The assumption many coaching approaches follow is that the client already possesses the resources to fix their problem. What they're missing is access to these resources.

A human is always part of the whole (person in the system) and the whole (person as the system.)

To help Don "grow up" and coach other clients to their desired goals, we need to understand two things:

  • The inner world of the individual
  • The system the individual wants to contribute to

You can probably relate: If you listen into yourself, you don't hear one single "voice" on a specific topic or situations. We hear conflicting inner voices, and all of them try to influence our external communication and actions.

Personally, I am a big fan and user of the "The Inner Team" method developed by well-known Hamburg psychologist Friedemann Schulz von Thun.

In short: The Inner Team model assumes that our psyche is not a unified "thing" but a collection of pieces in a polar order.

Meaning someone who lives their life as a greedy person also has a giving part inside of them. Who "loves chaos" carries an orderly component. Most of the time, one of the "voices" is dominant and defines how we live our lives.

The Inner Team

What does that have to do with maturity?

If we're immature (and in many other situations,) we have to fix the conflict in our Inner Team and integrate all parts. We have to face the components we exiled.

Most people are unaware that they carry unresolved conflicts with them since their childhood or teenage years. And they resist the idea. "Something that happened 10, 20, 40 years ago doesn't impact me. I'm over it."

Here's the thing:
We never get "over" things like that. Yes, we can decide how we handle a painful experience. However, if we don't face it, the experience will impact us for as long as we live.

In my personal coaching, one of the methods I use helps people to become aware of such inner conflicts.

Here's a little tip on how you can try it. You just need two things: A particular form of awareness and a relevant sentence.

The form of awareness I am referring to is mindfulness.

Most of the time, our focus is outwardly and connected more to our thinking than emotions.

Mindfulness is simple

Sit at a quiet place and close your eyes. Direct your attention to your body, your feelings, and your thoughts.

Important: Just observe. You don't need to understand, judge, explain, or change anything. Only observe the physical sensations and your feelings.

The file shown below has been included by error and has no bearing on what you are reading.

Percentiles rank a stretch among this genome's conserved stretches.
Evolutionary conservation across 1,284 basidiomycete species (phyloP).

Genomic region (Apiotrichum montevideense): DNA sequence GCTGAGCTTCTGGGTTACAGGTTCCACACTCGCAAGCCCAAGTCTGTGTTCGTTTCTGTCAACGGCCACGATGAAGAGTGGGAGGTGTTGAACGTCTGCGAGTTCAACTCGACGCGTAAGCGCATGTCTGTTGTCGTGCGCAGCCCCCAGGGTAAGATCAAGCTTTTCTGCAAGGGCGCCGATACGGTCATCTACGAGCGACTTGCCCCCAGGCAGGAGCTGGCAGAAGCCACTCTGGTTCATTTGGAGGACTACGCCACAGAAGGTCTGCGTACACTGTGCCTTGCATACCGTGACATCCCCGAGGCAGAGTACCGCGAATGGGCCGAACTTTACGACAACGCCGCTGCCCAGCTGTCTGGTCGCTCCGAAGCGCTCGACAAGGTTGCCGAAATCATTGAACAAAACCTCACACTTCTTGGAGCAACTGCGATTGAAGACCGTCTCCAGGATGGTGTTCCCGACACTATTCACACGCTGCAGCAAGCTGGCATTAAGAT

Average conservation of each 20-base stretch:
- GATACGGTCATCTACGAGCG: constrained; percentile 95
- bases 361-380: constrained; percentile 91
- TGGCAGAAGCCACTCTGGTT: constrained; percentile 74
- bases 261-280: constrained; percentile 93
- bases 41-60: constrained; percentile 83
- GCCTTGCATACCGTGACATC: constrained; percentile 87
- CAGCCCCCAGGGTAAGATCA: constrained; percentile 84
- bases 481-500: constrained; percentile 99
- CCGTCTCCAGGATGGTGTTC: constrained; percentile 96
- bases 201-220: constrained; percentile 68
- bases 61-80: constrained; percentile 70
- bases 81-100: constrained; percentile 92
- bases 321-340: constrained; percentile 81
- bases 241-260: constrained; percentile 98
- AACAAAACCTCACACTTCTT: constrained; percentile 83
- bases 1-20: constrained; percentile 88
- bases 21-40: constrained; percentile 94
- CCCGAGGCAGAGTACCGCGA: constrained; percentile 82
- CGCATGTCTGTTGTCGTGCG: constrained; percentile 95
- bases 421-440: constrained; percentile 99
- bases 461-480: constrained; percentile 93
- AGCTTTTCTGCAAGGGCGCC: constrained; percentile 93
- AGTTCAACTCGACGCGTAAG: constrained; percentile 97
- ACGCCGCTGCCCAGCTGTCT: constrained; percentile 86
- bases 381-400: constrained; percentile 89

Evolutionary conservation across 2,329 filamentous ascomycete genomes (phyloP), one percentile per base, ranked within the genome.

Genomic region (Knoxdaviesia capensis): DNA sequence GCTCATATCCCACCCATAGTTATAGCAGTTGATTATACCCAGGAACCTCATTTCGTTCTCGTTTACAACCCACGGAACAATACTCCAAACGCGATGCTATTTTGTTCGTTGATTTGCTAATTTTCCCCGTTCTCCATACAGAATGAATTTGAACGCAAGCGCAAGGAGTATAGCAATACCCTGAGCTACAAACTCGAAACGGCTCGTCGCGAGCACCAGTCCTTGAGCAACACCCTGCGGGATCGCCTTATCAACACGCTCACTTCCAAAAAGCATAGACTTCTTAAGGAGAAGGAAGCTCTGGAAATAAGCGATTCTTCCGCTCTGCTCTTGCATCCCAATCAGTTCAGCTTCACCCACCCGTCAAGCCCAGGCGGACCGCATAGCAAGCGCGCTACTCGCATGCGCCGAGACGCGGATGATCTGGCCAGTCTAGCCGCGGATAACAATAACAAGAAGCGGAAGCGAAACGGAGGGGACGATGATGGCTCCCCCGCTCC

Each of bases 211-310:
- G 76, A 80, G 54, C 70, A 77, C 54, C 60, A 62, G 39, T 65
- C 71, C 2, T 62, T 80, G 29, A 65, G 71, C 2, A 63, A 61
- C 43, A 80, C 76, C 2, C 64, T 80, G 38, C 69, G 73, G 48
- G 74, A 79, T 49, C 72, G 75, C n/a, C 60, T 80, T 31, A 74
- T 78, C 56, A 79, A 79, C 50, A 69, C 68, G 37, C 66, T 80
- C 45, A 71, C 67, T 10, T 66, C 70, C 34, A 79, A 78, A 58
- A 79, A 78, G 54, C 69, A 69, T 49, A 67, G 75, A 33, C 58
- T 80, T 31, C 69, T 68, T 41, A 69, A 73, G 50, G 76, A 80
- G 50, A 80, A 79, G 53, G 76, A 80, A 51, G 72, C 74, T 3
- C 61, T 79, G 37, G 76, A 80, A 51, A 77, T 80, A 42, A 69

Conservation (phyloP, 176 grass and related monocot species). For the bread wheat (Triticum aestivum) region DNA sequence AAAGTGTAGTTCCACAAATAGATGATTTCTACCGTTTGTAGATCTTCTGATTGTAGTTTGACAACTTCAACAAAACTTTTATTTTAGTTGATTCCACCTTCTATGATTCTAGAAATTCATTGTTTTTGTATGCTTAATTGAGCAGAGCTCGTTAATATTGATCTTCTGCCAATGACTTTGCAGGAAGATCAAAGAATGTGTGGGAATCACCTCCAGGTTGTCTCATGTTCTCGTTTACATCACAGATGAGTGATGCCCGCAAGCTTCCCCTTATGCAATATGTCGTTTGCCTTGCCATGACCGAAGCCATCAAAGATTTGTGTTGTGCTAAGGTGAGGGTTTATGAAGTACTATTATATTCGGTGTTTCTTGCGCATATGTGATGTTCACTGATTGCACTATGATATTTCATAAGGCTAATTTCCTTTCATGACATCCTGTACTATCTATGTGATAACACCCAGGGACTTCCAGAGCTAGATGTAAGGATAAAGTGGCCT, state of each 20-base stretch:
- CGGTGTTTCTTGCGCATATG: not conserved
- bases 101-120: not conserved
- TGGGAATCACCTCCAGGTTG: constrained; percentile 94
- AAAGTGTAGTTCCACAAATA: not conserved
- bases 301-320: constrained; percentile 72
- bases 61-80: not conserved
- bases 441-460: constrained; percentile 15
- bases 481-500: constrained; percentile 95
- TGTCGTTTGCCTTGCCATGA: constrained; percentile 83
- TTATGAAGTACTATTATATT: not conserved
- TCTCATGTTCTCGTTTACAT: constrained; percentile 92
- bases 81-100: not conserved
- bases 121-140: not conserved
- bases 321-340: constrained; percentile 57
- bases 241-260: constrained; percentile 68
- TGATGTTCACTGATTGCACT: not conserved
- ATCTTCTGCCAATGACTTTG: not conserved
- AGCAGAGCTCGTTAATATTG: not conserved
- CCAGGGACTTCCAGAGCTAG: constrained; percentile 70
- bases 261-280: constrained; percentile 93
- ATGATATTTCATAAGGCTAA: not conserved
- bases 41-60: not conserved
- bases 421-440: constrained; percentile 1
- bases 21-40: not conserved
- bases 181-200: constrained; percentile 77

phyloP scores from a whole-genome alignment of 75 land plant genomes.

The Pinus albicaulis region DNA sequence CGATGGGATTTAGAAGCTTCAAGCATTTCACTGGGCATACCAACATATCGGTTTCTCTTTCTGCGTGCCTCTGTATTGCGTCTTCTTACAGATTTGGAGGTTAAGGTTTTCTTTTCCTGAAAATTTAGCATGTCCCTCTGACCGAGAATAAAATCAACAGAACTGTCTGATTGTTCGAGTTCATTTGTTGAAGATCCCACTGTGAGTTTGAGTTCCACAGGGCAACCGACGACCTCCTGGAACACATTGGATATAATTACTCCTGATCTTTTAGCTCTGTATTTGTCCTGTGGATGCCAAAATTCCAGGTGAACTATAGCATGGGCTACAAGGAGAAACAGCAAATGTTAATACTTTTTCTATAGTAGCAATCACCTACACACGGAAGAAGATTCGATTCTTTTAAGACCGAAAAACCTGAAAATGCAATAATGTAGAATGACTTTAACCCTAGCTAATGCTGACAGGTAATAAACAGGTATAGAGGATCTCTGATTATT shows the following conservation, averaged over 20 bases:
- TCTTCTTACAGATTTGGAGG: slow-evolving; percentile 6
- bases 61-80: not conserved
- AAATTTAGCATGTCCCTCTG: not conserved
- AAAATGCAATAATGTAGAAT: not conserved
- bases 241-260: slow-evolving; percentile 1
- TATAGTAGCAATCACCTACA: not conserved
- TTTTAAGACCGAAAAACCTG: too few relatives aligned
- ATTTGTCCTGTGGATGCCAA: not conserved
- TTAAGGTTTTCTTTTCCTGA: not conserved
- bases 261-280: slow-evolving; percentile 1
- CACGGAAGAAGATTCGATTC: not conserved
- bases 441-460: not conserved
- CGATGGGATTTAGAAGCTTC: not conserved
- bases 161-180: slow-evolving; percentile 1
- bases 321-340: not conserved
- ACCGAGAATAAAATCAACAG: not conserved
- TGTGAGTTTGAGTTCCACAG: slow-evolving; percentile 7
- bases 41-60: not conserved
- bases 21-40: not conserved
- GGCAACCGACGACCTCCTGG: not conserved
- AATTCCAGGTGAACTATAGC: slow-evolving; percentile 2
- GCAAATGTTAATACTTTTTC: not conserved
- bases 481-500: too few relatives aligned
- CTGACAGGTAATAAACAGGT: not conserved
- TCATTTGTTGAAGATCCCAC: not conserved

Maybe you notice tension in your head, you feel nervous or worried about work.

Keep observing. After a while, you will feel calmer.

And now to the sentence. This exercise helps you to detect and recognize the inner conflicts you might have.

I will give you a set of sentences. The wording is always positive; however, it doesn't mean that you experience them positively.

Here is how it works:

Read the sentence, close your eyes, and say the sentence aloud.
Observe your emotional response. Don't think about the sentence or your response. Be passive, sit still, and wait which reactions you'll experience in the 10 seconds after saying the sentence out loud.

Maybe you will feel tension somewhere in your body. Resistance. Or a feeling of anger, sadness, or emptiness. Perhaps you observe a thought that agrees or disagrees with the sentence.

You can also relax and listen to the audio I made for you. I will say each sentence and leave enough time for you to reflect. There is no wrong or right reaction. Every reaction is welcome.

The Inner Team - Questions

The following sentence triggers an emotional response in most people:

  • I am lovable just the way I am.
  • All of my emotions are ok.
  • I am allowed to make mistakes.
  • I don't have to please everyone.
  • I don't have to prove anything.
  • My life is my responsibility.

Did you notice any responses? Relief or tension?

If you were relaxed and mindful, and your responses were neutral (= no change), it indicates that you don't have an inner conflict regarding this topic. If you experienced a positive or negative reaction, you likely found an inner conflict. The more intense the response, the stronger the battle.

The sentences are positive and very general. If you felt resistance towards any of them, it has to do with you. Your brain stored an experience from a past or current relationship.

Maturity - a definition

In addition to my statements above, I feel that a sign of maturity is to know your triggers, meaning the inner buttons other people can press.

For instance, some people react extremely hefty to critical feedback. That's a clear sign of inner conflict. In this particular case, the individual was likely the victim of conditional love.

The intense adverse reaction and "fighting back" is the response of someone that cannot allow that they are imperfect or made a mistake.

Mindfulness can help you to dig deeper. Once you recognized a problem-area, you can look inside (without actively thinking about it. ) Try to "empty" your head and wait what comes to your mind.

Often it's a childhood memory. A situation where you learned that not being perfect or screwing up had unpleasant or even painful consequences. That's when you decided that you will avoid situations like this in the future.